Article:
More 1-on-1: Wayne Rogers

Wayne Rogers first made a name for himself as Trapper John McIntyre on M*A*S*H in the early 1970s. In this web exclusive, Rogers explains how he overcame stereotypes as an actor turned businessman and how to avoid playing it too safe.


SUCCESS: How did people initially respond to you as a businessman? Did they take you seriously early in your career, or did you have to work to change their perception of you?

Wayne Rogers: To the people who are in business, people who are painters or sculptors or actors are liberal, left-wing hippies who smoke dope. But, there’s a cliché attitude on both sides—from business people as well as artists.

I didn’t pay any attention to it. I just decided early on that it wasn’t going to bother me. I’m going to do what I want to do.


SUCCESS: You say bringing out the best in people is often more important than raw knowledge of the business. How do you bring out the best in people?

WR: I think you have to go through a test. It’s when your back is against the wall, when you’re in periods of stress or distress; it’s when it’s difficult that you see people at their best. Those stress tests bring out the best. You find that out with partners, with people who work for you and with people who work for you. The people who handle those stress tests are going to be the most successful.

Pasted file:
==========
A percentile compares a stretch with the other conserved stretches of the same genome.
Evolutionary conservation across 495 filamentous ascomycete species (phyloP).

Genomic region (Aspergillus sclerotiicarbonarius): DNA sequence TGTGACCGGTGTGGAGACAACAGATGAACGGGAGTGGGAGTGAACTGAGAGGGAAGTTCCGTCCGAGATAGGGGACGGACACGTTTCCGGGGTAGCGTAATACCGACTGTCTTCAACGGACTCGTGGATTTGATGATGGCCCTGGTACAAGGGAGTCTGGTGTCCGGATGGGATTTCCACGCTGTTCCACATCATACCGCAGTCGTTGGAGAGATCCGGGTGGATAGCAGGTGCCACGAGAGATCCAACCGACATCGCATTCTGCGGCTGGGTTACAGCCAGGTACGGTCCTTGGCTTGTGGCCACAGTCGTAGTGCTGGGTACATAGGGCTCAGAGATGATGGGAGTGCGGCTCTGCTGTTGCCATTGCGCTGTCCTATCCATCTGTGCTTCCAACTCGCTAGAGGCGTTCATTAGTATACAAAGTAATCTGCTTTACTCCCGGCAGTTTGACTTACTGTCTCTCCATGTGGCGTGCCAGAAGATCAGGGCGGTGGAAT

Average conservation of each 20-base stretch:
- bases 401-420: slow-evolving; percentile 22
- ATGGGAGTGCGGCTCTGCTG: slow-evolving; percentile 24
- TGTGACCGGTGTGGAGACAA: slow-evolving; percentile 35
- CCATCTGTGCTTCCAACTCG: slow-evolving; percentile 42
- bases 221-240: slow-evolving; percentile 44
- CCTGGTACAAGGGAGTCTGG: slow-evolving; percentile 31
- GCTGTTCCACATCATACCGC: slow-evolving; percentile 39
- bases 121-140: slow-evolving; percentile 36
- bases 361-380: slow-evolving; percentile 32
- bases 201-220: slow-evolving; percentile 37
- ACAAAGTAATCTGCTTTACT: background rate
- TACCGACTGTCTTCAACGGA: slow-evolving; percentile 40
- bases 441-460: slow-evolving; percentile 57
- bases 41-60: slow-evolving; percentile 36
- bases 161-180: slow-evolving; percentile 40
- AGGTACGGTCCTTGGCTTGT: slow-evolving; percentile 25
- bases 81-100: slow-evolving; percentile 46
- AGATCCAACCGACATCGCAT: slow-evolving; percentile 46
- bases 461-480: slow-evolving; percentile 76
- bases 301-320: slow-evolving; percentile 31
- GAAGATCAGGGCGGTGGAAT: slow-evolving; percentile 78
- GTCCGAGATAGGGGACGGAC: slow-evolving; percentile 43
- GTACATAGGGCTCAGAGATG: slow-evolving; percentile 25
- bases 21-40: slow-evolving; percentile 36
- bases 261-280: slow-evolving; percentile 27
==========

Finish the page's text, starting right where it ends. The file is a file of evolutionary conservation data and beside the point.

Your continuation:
SUCCESS: When people are in tight financial positions, it may be tempting to stick with the conventional, safe thing. What are some keys to making unconventional, yet financially sound, decisions when they’re considering taking the entrepreneurial plunge.

WR: If you’re going to play safe, the chances are you are never going to get there. You have to go ahead and jump off the end of the diving board at some point. You’re going to find yourself, and you’re going to find whether or not you can do it. Failing is not the end of the world. In fact, maybe in failure you learn more than you do in success. You’ve got to take the risk.

You’ve got to emotionally prepare yourself for the probability of failure and say: “So be it. I’m going to keep trying because I believe in this thing that I’m doing.”

Start by doing your homework. Gather all the factual information you can. But the part that is difficult is pushing away from the shore. That’s the part that you have to prepare yourself for, I think.


Read the rest of the article about Wayne Rogers in the Sept. 2011 issue of SUCCESS.


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